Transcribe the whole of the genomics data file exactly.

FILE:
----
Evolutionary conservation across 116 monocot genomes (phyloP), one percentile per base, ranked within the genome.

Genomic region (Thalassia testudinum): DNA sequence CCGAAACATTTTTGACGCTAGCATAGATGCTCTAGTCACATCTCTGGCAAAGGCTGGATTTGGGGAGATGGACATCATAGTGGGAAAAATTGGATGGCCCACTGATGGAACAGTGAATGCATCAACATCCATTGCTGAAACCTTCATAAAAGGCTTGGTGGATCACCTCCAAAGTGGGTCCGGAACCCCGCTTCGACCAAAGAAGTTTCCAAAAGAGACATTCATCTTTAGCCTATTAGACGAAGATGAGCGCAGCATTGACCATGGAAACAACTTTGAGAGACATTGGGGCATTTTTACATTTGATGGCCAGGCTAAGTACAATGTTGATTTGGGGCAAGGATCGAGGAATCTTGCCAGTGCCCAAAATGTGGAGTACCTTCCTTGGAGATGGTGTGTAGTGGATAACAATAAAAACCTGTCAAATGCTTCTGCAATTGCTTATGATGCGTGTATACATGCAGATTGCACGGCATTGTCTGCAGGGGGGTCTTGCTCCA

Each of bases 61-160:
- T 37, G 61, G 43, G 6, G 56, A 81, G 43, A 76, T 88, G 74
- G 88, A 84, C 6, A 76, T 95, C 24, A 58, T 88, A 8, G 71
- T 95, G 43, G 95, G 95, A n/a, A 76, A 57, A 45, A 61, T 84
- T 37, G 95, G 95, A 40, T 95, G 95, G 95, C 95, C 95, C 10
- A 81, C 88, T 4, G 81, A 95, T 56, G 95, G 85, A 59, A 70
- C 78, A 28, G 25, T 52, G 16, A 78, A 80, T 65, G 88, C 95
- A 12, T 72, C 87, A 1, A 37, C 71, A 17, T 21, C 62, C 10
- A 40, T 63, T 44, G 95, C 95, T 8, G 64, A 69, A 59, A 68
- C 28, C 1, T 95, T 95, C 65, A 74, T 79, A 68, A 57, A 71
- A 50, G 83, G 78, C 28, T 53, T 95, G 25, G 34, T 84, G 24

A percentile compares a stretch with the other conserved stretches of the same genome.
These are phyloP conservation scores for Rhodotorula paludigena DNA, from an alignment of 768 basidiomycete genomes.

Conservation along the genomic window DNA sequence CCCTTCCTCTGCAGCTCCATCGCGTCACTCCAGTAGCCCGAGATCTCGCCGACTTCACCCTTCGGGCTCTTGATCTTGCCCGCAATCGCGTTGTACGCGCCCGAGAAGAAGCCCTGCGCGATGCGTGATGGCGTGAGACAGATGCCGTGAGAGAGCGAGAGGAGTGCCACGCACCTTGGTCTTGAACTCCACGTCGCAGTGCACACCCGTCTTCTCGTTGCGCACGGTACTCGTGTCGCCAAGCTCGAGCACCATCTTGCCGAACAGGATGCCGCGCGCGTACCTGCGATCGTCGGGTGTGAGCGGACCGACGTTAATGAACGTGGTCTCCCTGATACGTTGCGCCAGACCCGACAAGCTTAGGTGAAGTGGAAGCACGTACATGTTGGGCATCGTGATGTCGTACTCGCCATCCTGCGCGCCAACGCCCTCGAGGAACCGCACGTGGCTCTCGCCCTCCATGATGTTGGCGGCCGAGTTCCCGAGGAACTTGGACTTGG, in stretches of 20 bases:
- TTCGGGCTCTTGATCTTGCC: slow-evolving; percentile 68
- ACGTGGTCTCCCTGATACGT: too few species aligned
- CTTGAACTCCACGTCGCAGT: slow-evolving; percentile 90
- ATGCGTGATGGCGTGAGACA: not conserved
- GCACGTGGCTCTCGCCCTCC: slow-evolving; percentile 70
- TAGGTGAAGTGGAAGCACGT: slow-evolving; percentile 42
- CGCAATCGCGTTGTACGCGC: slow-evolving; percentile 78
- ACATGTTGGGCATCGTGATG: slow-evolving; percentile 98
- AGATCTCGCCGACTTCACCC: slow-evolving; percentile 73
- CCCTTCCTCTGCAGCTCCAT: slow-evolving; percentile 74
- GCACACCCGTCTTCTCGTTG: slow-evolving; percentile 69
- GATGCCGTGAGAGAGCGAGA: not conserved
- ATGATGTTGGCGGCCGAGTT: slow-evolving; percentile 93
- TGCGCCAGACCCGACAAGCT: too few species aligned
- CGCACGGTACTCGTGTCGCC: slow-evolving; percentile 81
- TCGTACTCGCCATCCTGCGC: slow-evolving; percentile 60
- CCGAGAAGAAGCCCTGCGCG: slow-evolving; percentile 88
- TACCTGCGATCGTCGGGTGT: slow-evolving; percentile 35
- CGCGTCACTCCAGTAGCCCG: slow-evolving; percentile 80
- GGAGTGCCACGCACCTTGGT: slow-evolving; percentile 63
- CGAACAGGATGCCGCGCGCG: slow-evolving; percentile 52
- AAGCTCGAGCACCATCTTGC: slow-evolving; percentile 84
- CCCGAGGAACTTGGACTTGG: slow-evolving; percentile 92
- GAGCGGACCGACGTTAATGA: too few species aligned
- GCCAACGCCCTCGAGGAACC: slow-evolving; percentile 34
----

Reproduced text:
Evolutionary conservation across 116 monocot genomes (phyloP), one percentile per base, ranked within the genome.

Genomic region (Thalassia testudinum): DNA sequence CCGAAACATTTTTGACGCTAGCATAGATGCTCTAGTCACATCTCTGGCAAAGGCTGGATTTGGGGAGATGGACATCATAGTGGGAAAAATTGGATGGCCCACTGATGGAACAGTGAATGCATCAACATCCATTGCTGAAACCTTCATAAAAGGCTTGGTGGATCACCTCCAAAGTGGGTCCGGAACCCCGCTTCGACCAAAGAAGTTTCCAAAAGAGACATTCATCTTTAGCCTATTAGACGAAGATGAGCGCAGCATTGACCATGGAAACAACTTTGAGAGACATTGGGGCATTTTTACATTTGATGGCCAGGCTAAGTACAATGTTGATTTGGGGCAAGGATCGAGGAATCTTGCCAGTGCCCAAAATGTGGAGTACCTTCCTTGGAGATGGTGTGTAGTGGATAACAATAAAAACCTGTCAAATGCTTCTGCAATTGCTTATGATGCGTGTATACATGCAGATTGCACGGCATTGTCTGCAGGGGGGTCTTGCTCCA

Each of bases 61-160:
- T 37, G 61, G 43, G 6, G 56, A 81, G 43, A 76, T 88, G 74
- G 88, A 84, C 6, A 76, T 95, C 24, A 58, T 88, A 8, G 71
- T 95, G 43, G 95, G 95, A n/a, A 76, A 57, A 45, A 61, T 84
- T 37, G 95, G 95, A 40, T 95, G 95, G 95, C 95, C 95, C 10
- A 81, C 88, T 4, G 81, A 95, T 56, G 95, G 85, A 59, A 70
- C 78, A 28, G 25, T 52, G 16, A 78, A 80, T 65, G 88, C 95
- A 12, T 72, C 87, A 1, A 37, C 71, A 17, T 21, C 62, C 10
- A 40, T 63, T 44, G 95, C 95, T 8, G 64, A 69, A 59, A 68
- C 28, C 1, T 95, T 95, C 65, A 74, T 79, A 68, A 57, A 71
- A 50, G 83, G 78, C 28, T 53, T 95, G 25, G 34, T 84, G 24

A percentile compares a stretch with the other conserved stretches of the same genome.
These are phyloP conservation scores for Rhodotorula paludigena DNA, from an alignment of 768 basidiomycete genomes.

Conservation along the genomic window DNA sequence CCCTTCCTCTGCAGCTCCATCGCGTCACTCCAGTAGCCCGAGATCTCGCCGACTTCACCCTTCGGGCTCTTGATCTTGCCCGCAATCGCGTTGTACGCGCCCGAGAAGAAGCCCTGCGCGATGCGTGATGGCGTGAGACAGATGCCGTGAGAGAGCGAGAGGAGTGCCACGCACCTTGGTCTTGAACTCCACGTCGCAGTGCACACCCGTCTTCTCGTTGCGCACGGTACTCGTGTCGCCAAGCTCGAGCACCATCTTGCCGAACAGGATGCCGCGCGCGTACCTGCGATCGTCGGGTGTGAGCGGACCGACGTTAATGAACGTGGTCTCCCTGATACGTTGCGCCAGACCCGACAAGCTTAGGTGAAGTGGAAGCACGTACATGTTGGGCATCGTGATGTCGTACTCGCCATCCTGCGCGCCAACGCCCTCGAGGAACCGCACGTGGCTCTCGCCCTCCATGATGTTGGCGGCCGAGTTCCCGAGGAACTTGGACTTGG, in stretches of 20 bases:
- TTCGGGCTCTTGATCTTGCC: slow-evolving; percentile 68
- ACGTGGTCTCCCTGATACGT: too few species aligned
- CTTGAACTCCACGTCGCAGT: slow-evolving; percentile 90
- ATGCGTGATGGCGTGAGACA: not conserved
- GCACGTGGCTCTCGCCCTCC: slow-evolving; percentile 70
- TAGGTGAAGTGGAAGCACGT: slow-evolving; percentile 42
- CGCAATCGCGTTGTACGCGC: slow-evolving; percentile 78
- ACATGTTGGGCATCGTGATG: slow-evolving; percentile 98
- AGATCTCGCCGACTTCACCC: slow-evolving; percentile 73
- CCCTTCCTCTGCAGCTCCAT: slow-evolving; percentile 74
- GCACACCCGTCTTCTCGTTG: slow-evolving; percentile 69
- GATGCCGTGAGAGAGCGAGA: not conserved
- ATGATGTTGGCGGCCGAGTT: slow-evolving; percentile 93
- TGCGCCAGACCCGACAAGCT: too few species aligned
- CGCACGGTACTCGTGTCGCC: slow-evolving; percentile 81
- TCGTACTCGCCATCCTGCGC: slow-evolving; percentile 60
- CCGAGAAGAAGCCCTGCGCG: slow-evolving; percentile 88
- TACCTGCGATCGTCGGGTGT: slow-evolving; percentile 35
- CGCGTCACTCCAGTAGCCCG: slow-evolving; percentile 80
- GGAGTGCCACGCACCTTGGT: slow-evolving; percentile 63
- CGAACAGGATGCCGCGCGCG: slow-evolving; percentile 52
- AAGCTCGAGCACCATCTTGC: slow-evolving; percentile 84
- CCCGAGGAACTTGGACTTGG: slow-evolving; percentile 92
- GAGCGGACCGACGTTAATGA: too few species aligned
- GCCAACGCCCTCGAGGAACC: slow-evolving; percentile 34